I suppose the quarrels and differences among saints will form a large part of the Judgment Seat inquiry.  What evils have they wrought, what appalling havoc—yes, what destruction!  Tens of thousands have fallen under the burden that they might have lived and served Christ happily but for the pride, anger, cruelty, and malice of fellow-believers.
3.  1 Cor. 3 evidently refers to the Judgment Seat of Christ, and here the reward and judgment of our work and service is contemplated.  All will pass through the fire to ascertain, not the amount or the success of it, but of what sort it is. The fire is doubtless intended to mean the searching glance of the holy eyes of the One Who sits upon the throne. They are said to be "as a flame of fire" (Rev. 1: 14).  It must refer, too, to the test of His Word, for is not His Word like a fire?  All that will not bear that searching glance, or that is not found to be in accordance with that holy Word, will be burned up and perish.
Rewards Will Play a Great Part.
1.  Nothing will be forgotten: The cup of cold water (Matt. 10: 42); the feast given to the poor will be rewarded at the Resurrection of the Just (Luke 14: 14).
2.  The rewards will possibly take the form of honourable position and dignified service in the future life. Thus differences of character and qualification will be rewarded; those who have patiently and diligently grown in grace will be given rulership over ten cities; those who have neglected their opportunities will suffer loss.
The summing-up of the whole matter, dear saints of God, is in one word----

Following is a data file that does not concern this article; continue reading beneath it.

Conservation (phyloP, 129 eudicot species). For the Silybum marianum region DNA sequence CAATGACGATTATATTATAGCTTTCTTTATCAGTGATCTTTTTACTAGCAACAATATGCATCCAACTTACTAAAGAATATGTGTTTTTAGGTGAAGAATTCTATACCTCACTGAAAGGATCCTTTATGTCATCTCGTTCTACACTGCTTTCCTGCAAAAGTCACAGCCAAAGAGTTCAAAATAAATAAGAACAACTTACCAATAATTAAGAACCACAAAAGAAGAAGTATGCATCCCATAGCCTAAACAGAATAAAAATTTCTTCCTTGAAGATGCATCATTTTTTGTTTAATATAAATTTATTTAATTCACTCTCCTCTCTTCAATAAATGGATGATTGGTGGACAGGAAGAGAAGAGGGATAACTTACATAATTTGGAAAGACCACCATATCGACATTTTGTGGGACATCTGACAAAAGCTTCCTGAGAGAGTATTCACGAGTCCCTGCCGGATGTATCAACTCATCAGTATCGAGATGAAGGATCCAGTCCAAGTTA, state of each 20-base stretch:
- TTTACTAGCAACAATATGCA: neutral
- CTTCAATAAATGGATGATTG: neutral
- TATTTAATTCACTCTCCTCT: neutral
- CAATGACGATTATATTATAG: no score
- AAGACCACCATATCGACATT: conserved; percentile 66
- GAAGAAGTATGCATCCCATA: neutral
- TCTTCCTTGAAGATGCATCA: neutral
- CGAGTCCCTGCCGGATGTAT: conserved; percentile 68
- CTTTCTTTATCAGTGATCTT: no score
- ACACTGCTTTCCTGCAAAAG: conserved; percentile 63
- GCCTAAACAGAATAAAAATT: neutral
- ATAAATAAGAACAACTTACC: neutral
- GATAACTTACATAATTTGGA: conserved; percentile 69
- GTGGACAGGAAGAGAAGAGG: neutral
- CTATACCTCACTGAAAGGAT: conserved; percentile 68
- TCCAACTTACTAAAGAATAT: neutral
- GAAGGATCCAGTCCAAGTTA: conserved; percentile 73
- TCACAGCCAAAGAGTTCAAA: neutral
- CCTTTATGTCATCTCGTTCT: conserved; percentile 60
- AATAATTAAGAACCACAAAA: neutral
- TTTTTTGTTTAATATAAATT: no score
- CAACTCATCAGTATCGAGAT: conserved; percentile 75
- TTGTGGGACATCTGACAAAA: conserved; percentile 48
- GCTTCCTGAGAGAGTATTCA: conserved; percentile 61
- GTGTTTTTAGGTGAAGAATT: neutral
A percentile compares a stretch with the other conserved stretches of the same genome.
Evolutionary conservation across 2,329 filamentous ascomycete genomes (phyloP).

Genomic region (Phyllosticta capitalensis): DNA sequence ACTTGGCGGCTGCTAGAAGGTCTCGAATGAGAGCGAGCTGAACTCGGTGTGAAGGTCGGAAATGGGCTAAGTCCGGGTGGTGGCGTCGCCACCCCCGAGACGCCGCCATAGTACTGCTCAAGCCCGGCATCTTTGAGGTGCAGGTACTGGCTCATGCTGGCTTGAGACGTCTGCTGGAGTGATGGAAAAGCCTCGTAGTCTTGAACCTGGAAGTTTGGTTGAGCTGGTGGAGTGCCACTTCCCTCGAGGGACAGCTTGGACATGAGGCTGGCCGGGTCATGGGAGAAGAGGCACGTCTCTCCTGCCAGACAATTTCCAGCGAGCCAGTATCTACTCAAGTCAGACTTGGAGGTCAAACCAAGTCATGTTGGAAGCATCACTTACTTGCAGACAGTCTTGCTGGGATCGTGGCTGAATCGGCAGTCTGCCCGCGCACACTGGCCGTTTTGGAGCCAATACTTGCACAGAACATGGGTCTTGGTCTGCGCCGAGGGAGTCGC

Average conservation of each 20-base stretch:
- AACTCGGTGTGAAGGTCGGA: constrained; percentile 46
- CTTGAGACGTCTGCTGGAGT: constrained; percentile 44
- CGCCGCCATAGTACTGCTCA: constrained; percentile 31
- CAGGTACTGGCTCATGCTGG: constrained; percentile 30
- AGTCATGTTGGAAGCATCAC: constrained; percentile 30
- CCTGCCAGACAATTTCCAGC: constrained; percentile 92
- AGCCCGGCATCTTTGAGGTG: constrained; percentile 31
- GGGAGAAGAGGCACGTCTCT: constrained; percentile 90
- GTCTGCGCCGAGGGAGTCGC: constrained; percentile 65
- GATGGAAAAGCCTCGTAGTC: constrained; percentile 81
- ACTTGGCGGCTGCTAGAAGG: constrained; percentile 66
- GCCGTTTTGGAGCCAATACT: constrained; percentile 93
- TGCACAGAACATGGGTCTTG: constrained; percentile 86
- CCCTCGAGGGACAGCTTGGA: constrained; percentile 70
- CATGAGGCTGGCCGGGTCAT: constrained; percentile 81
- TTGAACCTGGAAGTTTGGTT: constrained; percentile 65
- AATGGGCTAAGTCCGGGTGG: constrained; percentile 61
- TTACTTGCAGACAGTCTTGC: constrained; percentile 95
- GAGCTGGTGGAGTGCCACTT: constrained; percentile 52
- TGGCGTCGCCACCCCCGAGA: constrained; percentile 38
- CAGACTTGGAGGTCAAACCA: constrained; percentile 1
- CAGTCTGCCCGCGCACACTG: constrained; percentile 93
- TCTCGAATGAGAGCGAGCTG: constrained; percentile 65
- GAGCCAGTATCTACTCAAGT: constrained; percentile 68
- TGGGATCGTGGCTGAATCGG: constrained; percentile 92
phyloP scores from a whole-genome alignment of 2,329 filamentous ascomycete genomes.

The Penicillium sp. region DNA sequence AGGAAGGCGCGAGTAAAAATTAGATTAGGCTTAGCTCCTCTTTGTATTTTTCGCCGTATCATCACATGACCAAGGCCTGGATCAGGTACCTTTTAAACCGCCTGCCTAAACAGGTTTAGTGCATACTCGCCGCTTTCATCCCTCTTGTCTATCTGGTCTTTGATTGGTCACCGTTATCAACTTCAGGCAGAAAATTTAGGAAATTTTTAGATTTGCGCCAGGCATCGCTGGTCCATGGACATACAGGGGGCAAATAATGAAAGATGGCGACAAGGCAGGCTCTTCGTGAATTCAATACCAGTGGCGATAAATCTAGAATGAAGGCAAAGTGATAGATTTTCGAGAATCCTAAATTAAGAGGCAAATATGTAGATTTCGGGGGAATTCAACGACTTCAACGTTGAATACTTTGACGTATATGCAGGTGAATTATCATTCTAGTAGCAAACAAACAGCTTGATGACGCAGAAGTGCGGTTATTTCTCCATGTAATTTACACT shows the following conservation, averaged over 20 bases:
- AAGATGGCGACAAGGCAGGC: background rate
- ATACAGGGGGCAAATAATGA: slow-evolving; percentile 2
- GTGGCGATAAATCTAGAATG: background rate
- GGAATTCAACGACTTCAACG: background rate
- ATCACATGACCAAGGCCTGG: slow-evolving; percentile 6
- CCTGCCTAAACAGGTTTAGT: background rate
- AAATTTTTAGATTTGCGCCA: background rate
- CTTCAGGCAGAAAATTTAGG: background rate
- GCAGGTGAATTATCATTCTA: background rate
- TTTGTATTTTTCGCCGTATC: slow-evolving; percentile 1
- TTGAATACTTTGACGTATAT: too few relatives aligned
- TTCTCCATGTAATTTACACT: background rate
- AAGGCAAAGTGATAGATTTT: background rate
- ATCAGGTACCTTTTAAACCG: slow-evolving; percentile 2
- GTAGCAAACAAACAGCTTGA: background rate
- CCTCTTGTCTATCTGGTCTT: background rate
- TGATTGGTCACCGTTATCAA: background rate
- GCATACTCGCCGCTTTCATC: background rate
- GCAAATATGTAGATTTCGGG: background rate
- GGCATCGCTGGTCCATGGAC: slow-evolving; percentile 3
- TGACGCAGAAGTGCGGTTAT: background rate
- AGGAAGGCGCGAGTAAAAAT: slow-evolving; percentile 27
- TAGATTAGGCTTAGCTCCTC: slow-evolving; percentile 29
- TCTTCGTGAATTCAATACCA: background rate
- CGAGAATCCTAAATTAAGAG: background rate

Grace must never be so used as to lose the sense of this.  We are responsible to our Lord.  Two final considerations:
1.  He Who sits on the Bema is our Divine Lord, Whose perfect love has cast out all fear.  Whatever be His Word, His love to us will not change.  We can never forget that He redeemed us by His Own Blood.  We shall welcome His judgments, shall realize their truth and grace, whatever they are.
Moreover, none will be present but our fellow saints, with whom we shall spend eternity.  This will prevent us falling into a slavish fear of that Day.  We can never forget that He has promised we shall be with Him and see His glory and be conformed to His image. Nevertheless, it will be a great loss in that day to know that we have not merited His "Well done, good and faithful servant."
2.  We Can Anticipate That Day.
"If we would judge ourselves, we should not be judged" (1 Cor. 11: 31).  The Apostle Paul, after stating that we must all be manifested before the Bema, says, "But we are made manifest (using the same word) and I trust also are made manifest in your consciences" (v. 11).  Thus by self-judgment and walking in a good conscience, he anticipated the Bema, and could even say with confidence later, "Henceforth there is laid up for me a crown of righteousness which the Lord, the righteous Judge, shall give me at that Day, and not to me only, but unto all them also that have loved His appearing," (epiphaneia) His manifestation.  May we be among such! 
"The Witness" 1931